What was supposed to be a $200 Web tablet backed by an influential blogger is now a $500 device from a previously unknown startup.
The Joo Joo, by Fusion Garage, was previously the pet project of TechCrunch founder Michael Arrington, and known as the CrunchPad. It’s a 12.1-inch tablet with a capacitive touch screen and virtual keyboard, plus a 4 GB solid state drive and accelerometer. Powering up in nine seconds, the Joo Joo runs a Unix Web-based OS and is capable only of browsing the Web (including HD video), with no apps, windows or menus. It has Wi-Fi, but no 3G or other mobile broadband, and it will cost $500. That’s more than twice the device’s initial intended price, and enough for several tech watchers to declare it dead on arrival, scheduled for December 11.
In July 2008, Arrington declared that he’d be building a “dead simple Web tablet for $200.” For a while, things seemed to be moving along at a steady clip, with a company formed during the summer to oversee the CrunchPad’s manufacture. But things took a turn for the worse when an article in the Straits Times said the CrunchPad’s estimated price would be $400. Then, there were rumors that high prices had derailed the project. Arrington stayed mostly silent, only saying that the CrunchPad was moving along and would be priced in the high $200’s.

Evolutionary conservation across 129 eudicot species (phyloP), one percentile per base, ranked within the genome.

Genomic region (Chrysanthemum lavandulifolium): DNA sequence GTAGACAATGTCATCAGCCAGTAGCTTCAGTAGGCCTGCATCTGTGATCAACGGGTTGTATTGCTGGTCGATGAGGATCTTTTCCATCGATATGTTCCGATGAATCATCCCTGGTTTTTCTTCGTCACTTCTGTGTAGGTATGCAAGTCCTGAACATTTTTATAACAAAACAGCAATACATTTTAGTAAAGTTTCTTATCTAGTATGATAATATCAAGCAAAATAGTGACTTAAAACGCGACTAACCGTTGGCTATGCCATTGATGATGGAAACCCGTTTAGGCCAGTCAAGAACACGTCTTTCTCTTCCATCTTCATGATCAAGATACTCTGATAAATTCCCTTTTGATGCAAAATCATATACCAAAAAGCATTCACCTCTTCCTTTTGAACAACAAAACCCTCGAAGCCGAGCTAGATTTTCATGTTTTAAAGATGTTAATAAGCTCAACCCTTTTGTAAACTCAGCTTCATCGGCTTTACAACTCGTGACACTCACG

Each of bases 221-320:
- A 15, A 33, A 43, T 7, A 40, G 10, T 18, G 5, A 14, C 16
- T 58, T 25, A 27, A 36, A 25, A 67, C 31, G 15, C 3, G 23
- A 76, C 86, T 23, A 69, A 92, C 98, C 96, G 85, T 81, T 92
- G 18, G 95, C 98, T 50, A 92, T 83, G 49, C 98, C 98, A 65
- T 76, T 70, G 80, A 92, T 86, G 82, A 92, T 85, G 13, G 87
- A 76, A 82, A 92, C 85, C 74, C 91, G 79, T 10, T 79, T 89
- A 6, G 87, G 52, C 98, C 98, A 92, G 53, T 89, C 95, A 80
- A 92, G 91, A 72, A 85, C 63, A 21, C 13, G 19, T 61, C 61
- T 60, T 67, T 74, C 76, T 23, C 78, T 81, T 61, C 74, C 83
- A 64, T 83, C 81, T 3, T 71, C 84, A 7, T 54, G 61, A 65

Last week, however, Arrington said Fusion Garage would be splitting off and selling the tablet on its own. He’s threatened to sue, claiming TechCrunch jointly owns the device’s intellectual property. In a press conference today, Fusion Garage founder Chandrasekar “Chandra” Rathakrishnan revealed his side of the story, alleging that “TechCrunch didn’t contribute one line of code” and that no contracts over intellectual property were ever signed.
The drama has helped to give this device lots of publicity in the tech world, but skepticism is in the air. In general, the argument for tablets is that they fill the sofa-browsing hole between smartphones and netbooks, but that argument only holds water if the cost isn’t significantly higher than either of those two products. At $500, the Joo Joo is a niche product for tech enthusiasts, and even they might want to wait and see if Apple releases a more capable tablet.